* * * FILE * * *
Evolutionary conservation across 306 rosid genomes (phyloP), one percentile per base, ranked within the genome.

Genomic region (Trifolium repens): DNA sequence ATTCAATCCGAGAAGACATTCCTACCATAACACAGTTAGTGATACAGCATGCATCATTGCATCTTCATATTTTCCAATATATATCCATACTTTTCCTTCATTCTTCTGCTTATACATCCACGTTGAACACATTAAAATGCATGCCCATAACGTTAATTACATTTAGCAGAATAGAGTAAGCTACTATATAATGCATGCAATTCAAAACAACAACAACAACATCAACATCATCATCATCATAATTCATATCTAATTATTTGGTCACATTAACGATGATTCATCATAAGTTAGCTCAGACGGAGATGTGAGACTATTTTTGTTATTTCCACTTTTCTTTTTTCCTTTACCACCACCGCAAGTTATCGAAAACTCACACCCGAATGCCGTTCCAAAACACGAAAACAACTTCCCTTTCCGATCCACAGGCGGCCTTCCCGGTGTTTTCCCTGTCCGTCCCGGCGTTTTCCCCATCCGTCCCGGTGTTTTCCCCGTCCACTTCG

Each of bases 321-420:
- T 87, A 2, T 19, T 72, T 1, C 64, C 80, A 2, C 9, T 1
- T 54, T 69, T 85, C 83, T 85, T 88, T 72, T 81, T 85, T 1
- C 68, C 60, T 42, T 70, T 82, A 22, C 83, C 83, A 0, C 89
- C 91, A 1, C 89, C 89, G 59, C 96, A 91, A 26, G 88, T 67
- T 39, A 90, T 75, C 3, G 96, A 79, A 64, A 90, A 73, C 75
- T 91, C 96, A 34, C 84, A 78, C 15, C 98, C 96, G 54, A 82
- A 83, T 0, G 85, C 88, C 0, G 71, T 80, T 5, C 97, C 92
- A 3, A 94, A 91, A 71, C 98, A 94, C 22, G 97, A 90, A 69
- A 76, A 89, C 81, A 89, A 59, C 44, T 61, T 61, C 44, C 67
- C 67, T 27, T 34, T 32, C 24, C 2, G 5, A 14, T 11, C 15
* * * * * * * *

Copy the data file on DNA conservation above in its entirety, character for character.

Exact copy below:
Evolutionary conservation across 306 rosid genomes (phyloP), one percentile per base, ranked within the genome.

Genomic region (Trifolium repens): DNA sequence ATTCAATCCGAGAAGACATTCCTACCATAACACAGTTAGTGATACAGCATGCATCATTGCATCTTCATATTTTCCAATATATATCCATACTTTTCCTTCATTCTTCTGCTTATACATCCACGTTGAACACATTAAAATGCATGCCCATAACGTTAATTACATTTAGCAGAATAGAGTAAGCTACTATATAATGCATGCAATTCAAAACAACAACAACAACATCAACATCATCATCATCATAATTCATATCTAATTATTTGGTCACATTAACGATGATTCATCATAAGTTAGCTCAGACGGAGATGTGAGACTATTTTTGTTATTTCCACTTTTCTTTTTTCCTTTACCACCACCGCAAGTTATCGAAAACTCACACCCGAATGCCGTTCCAAAACACGAAAACAACTTCCCTTTCCGATCCACAGGCGGCCTTCCCGGTGTTTTCCCTGTCCGTCCCGGCGTTTTCCCCATCCGTCCCGGTGTTTTCCCCGTCCACTTCG

Each of bases 321-420:
- T 87, A 2, T 19, T 72, T 1, C 64, C 80, A 2, C 9, T 1
- T 54, T 69, T 85, C 83, T 85, T 88, T 72, T 81, T 85, T 1
- C 68, C 60, T 42, T 70, T 82, A 22, C 83, C 83, A 0, C 89
- C 91, A 1, C 89, C 89, G 59, C 96, A 91, A 26, G 88, T 67
- T 39, A 90, T 75, C 3, G 96, A 79, A 64, A 90, A 73, C 75
- T 91, C 96, A 34, C 84, A 78, C 15, C 98, C 96, G 54, A 82
- A 83, T 0, G 85, C 88, C 0, G 71, T 80, T 5, C 97, C 92
- A 3, A 94, A 91, A 71, C 98, A 94, C 22, G 97, A 90, A 69
- A 76, A 89, C 81, A 89, A 59, C 44, T 61, T 61, C 44, C 67
- C 67, T 27, T 34, T 32, C 24, C 2, G 5, A 14, T 11, C 15